When I was younger I was extremely impressed by what I later learned was simply scriptkiddie hacktivism. It was around the time of the Snowden Revelations and I was terrified of the NSA's power, or, more likely, just wanted an enemy. So I installed Tor, encrypted a couple useless files, and that was about it.
Fast forward to this year, and I had a resurgence in concern over privacy after getting in trouble with my university's IT department and watching the movie Citizenfour. I also read The Art of Deception and competed in a cyber security CTF which made me realize that what could be termed as "hacking" was broader than I initially imagined. Hacking is not always a malevolent breach of a banking system, it is really just exploiting a flaw in a system to achieve a result the system's designers didn't intend to be possible.
I've carried out a couple of "hacks" (using the broader definition) in the last year that I thought others might find interesting.
I wrote a script to login and scrape my university's directory using Selenium. I was then going to use this data to create a more useful directory for students, but the school traced my IP and requested that I shut it down (despite me making sure in advance that I was not breaking any part of their Network Usage Policy or broader Student Handbook).
After I took down the original posting of the directory data, I started looking more closely into how the data was organized. I noticed that everyone's ID photos were stored at a URL that ended in what appeared to be an md5 hash (university.edu/[md5hash]). An educated guess using my own information revealed that it was a hash of our student ID numbers.
Since an md5 hash of a string always returns the same value, if you know the range of ID numbers, you can find the md5 hashes of all the possible ID #'s and plug those into the URL and see which ones return student photos.
To test this, I wrote a script that checked to see if the hash of a range of numbers corresponded with a student's photo. If it did correspond to a student's photo, it returned that student's name with their ID number (their name coming from the directory data I had previously scraped). Finding the photos and ID numbers could be done without logging into the directory as was usually required to access student information.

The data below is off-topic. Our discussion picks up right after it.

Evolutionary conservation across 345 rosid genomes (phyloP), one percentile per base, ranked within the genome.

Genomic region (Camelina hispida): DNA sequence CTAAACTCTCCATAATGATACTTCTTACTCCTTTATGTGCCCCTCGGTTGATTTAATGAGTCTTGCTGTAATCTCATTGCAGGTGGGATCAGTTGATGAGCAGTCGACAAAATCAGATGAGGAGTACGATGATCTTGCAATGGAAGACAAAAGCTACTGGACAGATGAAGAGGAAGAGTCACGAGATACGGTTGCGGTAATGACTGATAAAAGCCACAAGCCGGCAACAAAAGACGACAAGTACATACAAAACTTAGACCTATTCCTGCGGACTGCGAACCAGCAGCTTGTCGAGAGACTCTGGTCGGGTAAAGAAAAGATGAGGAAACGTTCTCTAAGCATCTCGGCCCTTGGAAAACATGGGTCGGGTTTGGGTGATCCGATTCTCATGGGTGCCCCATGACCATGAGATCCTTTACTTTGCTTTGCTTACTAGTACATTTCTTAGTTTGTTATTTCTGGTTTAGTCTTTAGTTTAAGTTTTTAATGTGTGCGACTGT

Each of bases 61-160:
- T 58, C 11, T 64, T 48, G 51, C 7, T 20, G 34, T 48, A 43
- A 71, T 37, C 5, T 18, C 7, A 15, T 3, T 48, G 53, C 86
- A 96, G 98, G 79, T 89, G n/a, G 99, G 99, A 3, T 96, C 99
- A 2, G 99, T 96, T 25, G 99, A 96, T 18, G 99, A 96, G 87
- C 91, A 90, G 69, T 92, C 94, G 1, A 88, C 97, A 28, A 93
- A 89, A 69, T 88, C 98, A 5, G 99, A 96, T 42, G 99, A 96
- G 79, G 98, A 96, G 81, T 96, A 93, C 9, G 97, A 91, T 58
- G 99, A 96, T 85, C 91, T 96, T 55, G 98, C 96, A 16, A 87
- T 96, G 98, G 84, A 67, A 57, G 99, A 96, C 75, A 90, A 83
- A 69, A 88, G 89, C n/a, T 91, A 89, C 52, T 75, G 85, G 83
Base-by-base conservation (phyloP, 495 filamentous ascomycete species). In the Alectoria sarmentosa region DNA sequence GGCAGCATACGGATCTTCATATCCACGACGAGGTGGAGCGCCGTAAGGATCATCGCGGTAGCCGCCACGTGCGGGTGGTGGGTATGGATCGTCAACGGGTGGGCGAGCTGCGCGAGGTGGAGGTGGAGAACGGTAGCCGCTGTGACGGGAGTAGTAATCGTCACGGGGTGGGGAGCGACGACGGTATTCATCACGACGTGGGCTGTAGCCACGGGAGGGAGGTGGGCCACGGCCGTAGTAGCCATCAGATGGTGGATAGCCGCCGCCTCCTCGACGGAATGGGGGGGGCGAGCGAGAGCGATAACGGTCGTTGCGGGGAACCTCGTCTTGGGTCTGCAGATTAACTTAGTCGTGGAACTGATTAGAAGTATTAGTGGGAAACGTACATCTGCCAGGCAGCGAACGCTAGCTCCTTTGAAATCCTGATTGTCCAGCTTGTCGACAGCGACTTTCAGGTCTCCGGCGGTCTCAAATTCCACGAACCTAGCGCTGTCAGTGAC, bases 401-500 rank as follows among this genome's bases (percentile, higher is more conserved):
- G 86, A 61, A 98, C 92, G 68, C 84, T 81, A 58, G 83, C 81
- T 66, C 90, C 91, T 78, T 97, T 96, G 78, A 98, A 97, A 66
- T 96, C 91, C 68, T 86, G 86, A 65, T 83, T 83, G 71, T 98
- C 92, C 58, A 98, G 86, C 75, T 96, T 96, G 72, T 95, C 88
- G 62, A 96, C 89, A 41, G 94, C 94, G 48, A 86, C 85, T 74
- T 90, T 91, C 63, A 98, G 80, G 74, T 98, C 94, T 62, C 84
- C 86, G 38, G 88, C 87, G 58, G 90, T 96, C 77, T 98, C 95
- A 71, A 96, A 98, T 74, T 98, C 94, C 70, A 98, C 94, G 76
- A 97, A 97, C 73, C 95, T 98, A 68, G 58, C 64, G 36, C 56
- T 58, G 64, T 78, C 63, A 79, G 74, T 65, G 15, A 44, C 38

I suspected that finding student photos and IDs was not really a security concern since those were not protected under FERPA unless they explicitly requested total confidentiality.
However, this method could actually be used to discover the photos and student ID numbers of students who requested total confidentiality. Someone could brute force check all of the ID numbers over a given range and see the photos of all Biola's students, current and former, regardless of their confidentiality level. Since the school normally isn't allowed to confirm whether a student who has requested total confidentiality attends the school, the fact that you could find the photos of all the total confidentiality students (by comparing the photos that normally appear in the directory against those that show up in the brute force URL search) seemed problematic.
I reported the the vulnerability to my university's IT department, and they are trying to have it fixed within a year.
Most of the BIOSs are locked on my university's computers in the library and labs. If they weren't locked, you could boot from USB. I wanted to be able to run Tails on them because I wasn't comfortable with the university tracking my every keystroke (since you have to sign in using your university account).
It turns out you can disconnect the ethernet cable so it's not able to connect to the central servers to boot into their VM version of Windows or whatever it is (some sort of thin client I guess). At this point you can plug in your USB and boot from it. So far I have been able to boot into Ubuntu and Tails this way.
I recently bought a domain (this one in fact) and as soon as I set the MX redirect I started receiving emails that clearly were not intended for me. It turns out that a company had used this email at some point and had let the domain expire. I was getting emails for Adobe, Amazon, and Facebook accounts. I actually tried logging into the Adobe account (at first I thought it was some sort of phishing attempt) and it let me send a password reset to the email I now controlled.
I contacted the company and let them know about the situation in case they wanted to get the domain back from me, but they were apparently disinterested. They thanked me for letting them know about the Adobe account (which I transferred back to them) but so far haven't done anything about the other accounts I still could gain access to.
Buying domains that people previously used to sign up for third-party accounts is apparently a known method of attack, as I learned on Reddit when I asked about it on r/Hacking. I don't intend to pursue this, but it seems you could also do this to conduct market research or gain leads by buying a bankrupt competitor's expired domain and seeing who had been emailing them.
I'll keep this page updated with any future hacks that I stumble across.